As members of a chartered profession, actuaries have a core obligation to serve the public interest. But what does this mean? 'Public interest' is not a clearly defined concept and there are number of ways we try to support members to fulfil this duty.
As a regulated profession, it is critical that we engage on regulatory issues and build strong relationships with regulators and other actuarial associations issuing rules or standards of practice. We respond to consultations and meet regularly with key regulators - and our actuarial colleagues internationally - in an effort to inform regulatory policy so that actuaries can carry out their work in the public interest.
More recently, we have developed some key public policy priority themes on which the IFoA can proactively engage, using actuarial expertise to inform policy development:
1. Ageing population;
2. Future of investment policy;
3. Resource and environment issues.
These key policy priorities:
represent significant economic and social challenges for policymakers at the domestic and international level;
are long-term issues that transcend the duration of a parliamentary term;
are areas where there are different perspectives on how the policy dilemma might be resolved;
are of cross-practice interest; and
vitally, are issues on which actuarial expertise can add significant value, and where opportunities exist for the actuarial profession to provide an impartial, evidence-based contribution to the policymaking process.
To arrive at these themes we have had significant input from all of the practice area boards and, as we develop our work streams within them, we will continue this consultative approach. Our next step is to ensure that the valuable outputs of our vibrant working party community are drawn upon, examining how our member-led research can help to inform public policy and to raise the profile of the profession.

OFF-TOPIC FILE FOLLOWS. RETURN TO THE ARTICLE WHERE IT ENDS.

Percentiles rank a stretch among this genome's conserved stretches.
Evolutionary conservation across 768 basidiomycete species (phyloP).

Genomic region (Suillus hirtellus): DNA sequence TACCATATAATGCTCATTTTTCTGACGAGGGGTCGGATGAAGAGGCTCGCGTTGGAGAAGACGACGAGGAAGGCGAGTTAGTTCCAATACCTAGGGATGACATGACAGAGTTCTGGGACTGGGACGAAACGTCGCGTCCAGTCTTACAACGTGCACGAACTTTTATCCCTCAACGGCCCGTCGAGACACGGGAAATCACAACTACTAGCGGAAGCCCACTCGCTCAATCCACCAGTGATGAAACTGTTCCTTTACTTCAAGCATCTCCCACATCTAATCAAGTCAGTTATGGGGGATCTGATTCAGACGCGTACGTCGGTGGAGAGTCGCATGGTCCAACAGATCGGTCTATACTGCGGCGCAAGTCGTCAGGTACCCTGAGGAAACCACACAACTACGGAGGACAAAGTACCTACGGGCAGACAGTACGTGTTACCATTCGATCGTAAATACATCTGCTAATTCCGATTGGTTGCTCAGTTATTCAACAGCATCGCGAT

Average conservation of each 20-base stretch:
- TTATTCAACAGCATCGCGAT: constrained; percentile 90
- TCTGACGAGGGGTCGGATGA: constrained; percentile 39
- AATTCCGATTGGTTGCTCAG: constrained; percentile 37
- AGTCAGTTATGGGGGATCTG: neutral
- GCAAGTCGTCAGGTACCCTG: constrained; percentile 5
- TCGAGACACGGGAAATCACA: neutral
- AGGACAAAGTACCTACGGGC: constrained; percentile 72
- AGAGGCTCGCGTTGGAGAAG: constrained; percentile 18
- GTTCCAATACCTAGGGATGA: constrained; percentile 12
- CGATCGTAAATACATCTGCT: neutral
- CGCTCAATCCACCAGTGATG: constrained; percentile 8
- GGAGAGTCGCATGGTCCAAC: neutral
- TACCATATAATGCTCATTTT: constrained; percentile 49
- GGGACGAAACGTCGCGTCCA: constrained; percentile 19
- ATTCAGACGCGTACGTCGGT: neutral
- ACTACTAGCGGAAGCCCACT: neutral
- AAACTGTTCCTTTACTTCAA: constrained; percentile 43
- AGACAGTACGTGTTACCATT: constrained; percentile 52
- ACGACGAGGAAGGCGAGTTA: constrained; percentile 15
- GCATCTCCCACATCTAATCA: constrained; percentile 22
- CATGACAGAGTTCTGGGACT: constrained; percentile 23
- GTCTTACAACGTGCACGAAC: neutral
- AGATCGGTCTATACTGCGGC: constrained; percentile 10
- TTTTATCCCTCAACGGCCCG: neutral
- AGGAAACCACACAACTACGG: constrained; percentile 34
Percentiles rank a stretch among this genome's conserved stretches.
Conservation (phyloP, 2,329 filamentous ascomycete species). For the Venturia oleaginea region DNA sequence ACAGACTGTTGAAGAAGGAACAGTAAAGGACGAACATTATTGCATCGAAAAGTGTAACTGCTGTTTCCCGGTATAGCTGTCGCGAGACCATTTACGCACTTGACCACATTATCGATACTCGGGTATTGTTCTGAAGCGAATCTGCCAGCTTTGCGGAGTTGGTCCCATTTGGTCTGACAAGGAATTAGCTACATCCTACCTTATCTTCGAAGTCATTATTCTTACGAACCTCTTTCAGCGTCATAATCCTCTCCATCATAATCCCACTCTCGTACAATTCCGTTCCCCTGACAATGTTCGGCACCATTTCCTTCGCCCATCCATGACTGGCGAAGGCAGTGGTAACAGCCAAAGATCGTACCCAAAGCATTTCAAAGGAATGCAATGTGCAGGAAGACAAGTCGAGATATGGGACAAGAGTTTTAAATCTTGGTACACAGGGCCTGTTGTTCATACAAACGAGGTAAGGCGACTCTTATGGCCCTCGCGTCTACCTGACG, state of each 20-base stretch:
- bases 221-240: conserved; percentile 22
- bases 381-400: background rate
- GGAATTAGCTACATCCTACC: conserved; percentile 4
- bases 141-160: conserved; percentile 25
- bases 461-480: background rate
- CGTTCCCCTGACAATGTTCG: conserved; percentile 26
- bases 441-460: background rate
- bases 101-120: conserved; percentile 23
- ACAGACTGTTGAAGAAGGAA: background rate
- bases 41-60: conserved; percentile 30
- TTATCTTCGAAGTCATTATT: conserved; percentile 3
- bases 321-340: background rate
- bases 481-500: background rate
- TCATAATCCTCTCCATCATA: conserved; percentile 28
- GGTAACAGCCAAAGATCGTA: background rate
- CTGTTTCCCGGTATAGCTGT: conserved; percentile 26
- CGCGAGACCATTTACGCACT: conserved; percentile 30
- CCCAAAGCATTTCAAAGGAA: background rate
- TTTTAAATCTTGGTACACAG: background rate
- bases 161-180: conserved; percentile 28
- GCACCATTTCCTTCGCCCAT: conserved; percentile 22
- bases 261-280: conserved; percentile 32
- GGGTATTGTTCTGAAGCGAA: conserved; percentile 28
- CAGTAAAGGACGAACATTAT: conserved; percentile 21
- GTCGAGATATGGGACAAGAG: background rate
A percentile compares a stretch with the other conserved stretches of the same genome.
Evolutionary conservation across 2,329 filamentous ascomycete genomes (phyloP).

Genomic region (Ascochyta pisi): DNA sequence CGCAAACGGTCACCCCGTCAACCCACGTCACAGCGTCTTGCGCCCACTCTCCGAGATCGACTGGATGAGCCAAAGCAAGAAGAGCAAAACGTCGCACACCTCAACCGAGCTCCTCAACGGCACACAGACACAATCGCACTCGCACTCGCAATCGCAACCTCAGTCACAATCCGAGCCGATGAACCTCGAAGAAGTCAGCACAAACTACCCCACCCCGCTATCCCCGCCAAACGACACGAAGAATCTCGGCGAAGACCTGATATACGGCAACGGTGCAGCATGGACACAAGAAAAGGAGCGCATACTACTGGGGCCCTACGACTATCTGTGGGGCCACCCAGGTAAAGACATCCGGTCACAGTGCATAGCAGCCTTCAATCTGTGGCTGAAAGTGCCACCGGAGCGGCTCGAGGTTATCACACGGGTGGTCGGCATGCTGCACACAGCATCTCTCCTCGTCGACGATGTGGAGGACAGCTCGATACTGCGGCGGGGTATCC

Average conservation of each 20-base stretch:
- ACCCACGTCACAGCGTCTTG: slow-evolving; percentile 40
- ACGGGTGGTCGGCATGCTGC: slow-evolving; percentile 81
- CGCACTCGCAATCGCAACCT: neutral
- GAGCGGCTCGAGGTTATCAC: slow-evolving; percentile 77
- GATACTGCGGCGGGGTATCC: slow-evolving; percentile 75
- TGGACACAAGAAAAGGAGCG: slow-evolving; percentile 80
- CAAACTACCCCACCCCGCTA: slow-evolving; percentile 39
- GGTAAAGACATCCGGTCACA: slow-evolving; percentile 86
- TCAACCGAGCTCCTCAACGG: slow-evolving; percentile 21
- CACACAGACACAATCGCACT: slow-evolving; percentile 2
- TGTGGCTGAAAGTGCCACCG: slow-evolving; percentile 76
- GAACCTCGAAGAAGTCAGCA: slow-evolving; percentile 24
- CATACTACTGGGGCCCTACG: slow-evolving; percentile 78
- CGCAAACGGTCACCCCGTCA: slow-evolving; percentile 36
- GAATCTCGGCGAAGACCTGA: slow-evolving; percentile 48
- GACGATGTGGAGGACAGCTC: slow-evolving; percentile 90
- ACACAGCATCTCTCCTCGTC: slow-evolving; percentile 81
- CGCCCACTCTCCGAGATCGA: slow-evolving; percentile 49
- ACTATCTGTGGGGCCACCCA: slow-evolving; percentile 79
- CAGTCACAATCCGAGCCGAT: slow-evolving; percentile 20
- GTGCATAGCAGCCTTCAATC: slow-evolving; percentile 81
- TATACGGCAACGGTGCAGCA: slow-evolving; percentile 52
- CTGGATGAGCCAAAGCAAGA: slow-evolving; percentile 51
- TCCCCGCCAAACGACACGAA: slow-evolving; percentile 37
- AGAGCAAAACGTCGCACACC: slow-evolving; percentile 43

Through a process of continued dialogue and input from the boards, we will produce a series of policy briefings that will outline the key policy challenges and consider how actuarial expertise might inform the debate.
We already have clear evidence to demonstrate the impact we can have when we derive our policy positions from research findings. The Pensions and Long Term Care Working Party was established to develop intellectual capital that would support the IFoA in building a narrative and engaging in the debate on long-term care.
Following the publication of its report, we have met key civil servants to discuss the findings, and our external engagement programme is ongoing.
We want to build on this momentum and bring actuarial analysis to debates such as the future of retirement income provision, risks of procyclicality and understanding the effect of climatic events.
We hope that our public-policy priorities demonstrate an important way in which actuarial expertise can be deployed outside our usual frame of reference - reflecting our diverse skill set and driving thought leadership in the public interest.
If you would like to get involved, please contact IFoA's head of policy, Amy Tarr.
Email: [email protected]